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Mullins v. Steele

United States District Court, E.D. Missouri, Eastern Division

May 30, 2017

RICHARD JOHN MULLINS, Petitioner,
v.
TROY STEELE, Respondent.

          MEMORANDUM AND ORDER

          CATHERINE D. PERRY, UNITED STATES DISTRICT JUDGE

         Petitioner seeks a writ of habeas corpus under 28 U.S.C. § 2254. Because the petition appears to be untimely, the Court will order petitioner to show cause why the petition should not be summarily dismissed.

         On September 30, 2008, petitioner pled guilty to felony theft/stealing over $500 in property. See State v. Mullins, No. 08BB-CR00984-01 (12th Judicial Circuit, Warren County Court). On that same date he was sentenced to an aggregate prison term of ten years in the Missouri Department of Corrections. The court suspended the execution of the sentence (“SES”), and retained jurisdiction over petitioner for 120 days, pursuant to Mo.Rev.Stat. § 559.115 under the Missouri Shock Incarceration Program. On December 16, 2008, the court ordered that petitioner be released on probation for a period of five years. Petitioner did not appeal the sentence or file a timely motion for post-conviction relief.

         The court revoked petitioner's probation on September 9, 2010. Id. Petitioner waited until April 19, 2017 to file a motion for post-conviction relief under Missouri Rule 24.035, which was denied on that same date without a hearing. See Mullins v. State, No. 17BB-CC00036 (12thJudicial Circuit, Warren County Court). Petitioner is currently incarcerated at Eastern Reception Diagnostic and Correctional Center, where Troy Steele is Warden.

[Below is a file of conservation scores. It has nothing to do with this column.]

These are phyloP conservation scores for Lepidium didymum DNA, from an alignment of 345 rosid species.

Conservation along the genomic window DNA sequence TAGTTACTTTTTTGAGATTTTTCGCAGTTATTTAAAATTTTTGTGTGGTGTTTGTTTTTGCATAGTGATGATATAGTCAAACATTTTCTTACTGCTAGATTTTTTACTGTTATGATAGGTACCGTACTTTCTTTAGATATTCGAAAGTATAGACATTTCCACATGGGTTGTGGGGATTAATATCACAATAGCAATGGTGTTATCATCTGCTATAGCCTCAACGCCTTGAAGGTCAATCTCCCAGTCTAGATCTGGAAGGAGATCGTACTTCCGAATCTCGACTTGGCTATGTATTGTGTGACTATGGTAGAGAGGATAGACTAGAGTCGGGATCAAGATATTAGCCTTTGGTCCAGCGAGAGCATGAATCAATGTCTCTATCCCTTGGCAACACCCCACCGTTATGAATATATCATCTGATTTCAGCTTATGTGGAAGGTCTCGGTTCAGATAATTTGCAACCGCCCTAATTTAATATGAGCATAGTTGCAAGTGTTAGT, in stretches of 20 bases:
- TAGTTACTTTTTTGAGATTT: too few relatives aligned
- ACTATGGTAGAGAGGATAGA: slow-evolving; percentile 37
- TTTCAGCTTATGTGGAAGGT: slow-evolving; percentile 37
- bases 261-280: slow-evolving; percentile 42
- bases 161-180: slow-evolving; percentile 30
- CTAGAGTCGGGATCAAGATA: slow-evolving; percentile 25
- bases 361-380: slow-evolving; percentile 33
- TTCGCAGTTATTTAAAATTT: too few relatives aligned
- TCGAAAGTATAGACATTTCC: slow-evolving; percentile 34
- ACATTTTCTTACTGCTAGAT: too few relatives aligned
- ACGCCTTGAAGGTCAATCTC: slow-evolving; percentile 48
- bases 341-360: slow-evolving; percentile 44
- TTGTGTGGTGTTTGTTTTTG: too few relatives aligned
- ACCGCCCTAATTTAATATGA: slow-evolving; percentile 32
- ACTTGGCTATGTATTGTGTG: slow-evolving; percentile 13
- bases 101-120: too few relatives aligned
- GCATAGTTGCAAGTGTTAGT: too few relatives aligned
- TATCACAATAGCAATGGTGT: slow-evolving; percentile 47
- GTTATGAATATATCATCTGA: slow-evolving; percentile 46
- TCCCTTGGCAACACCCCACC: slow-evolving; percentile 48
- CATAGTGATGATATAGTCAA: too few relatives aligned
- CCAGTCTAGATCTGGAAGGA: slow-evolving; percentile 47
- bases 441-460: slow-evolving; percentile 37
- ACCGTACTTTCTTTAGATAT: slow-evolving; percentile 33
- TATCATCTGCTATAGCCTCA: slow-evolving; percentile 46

In the instant petition, petitioner argues that his counsel was ineffective and that his sentence is invalid under the Missouri Supreme Court case of State v. Bazell, 497 S.W.3d 263 (Mo.banc 2016).

         Rule 4 of the Rules Governing § 2254 Cases in the United States District Courts provides that a district court shall summarily dismiss a § 2254 petition if it plainly appears that the petitioner is not entitled to relief.

         Under 28 U.S.C. § 2244(d):

(1) A 1-year period of limitation shall apply to an application for a writ of habeas corpus by a person in custody pursuant to the judgment of a State court. The limitation period shall run from the latest of--
(A) the date on which the judgment became final by the conclusion of direct review or the expiration of the time for seeking such review;
(B) the date on which the impediment to filing an application created by State action in violation of the Constitution or laws of the United States is removed, if the applicant was prevented from filing by such State action;
(C) the date on which the constitutional right asserted was initially recognized by the Supreme Court, if the right has been newly recognized by the Supreme Court and made retroactively applicable to cases on collateral review; or
(D) the date on which the factual predicate of the claim or claims presented could have been discovered through the exercise of due diligence.

         Under Missouri law a suspended execution of sentence (“SES”) is an entry of judgment, because the sentence has been assessed and only the act of executing the sentence has been suspended. See State v. Nelson, 9 S.W.3d 687, 688 (Mo.Ct.App. 1999). The time for filing a direct appeal of the judgment expired ten (10) days after the judgment was entered. Mo. Sup. Ct. R. 30.01(d). As a result, petitioner's judgment on his original conviction became final ten (10) days after he was sentenced on September 30, 2008. Petitioner's judgment on his revocation became final ten (10) days after he was revoked on September 9, 2010.

         Because petitioner did not file an appeal or motion for post-conviction relief within the one-year period for either his original sentence or his revocation, but instead waited until almost seven years after his revocation, it matters not whether he is attempting to overturn his original conviction or his ...


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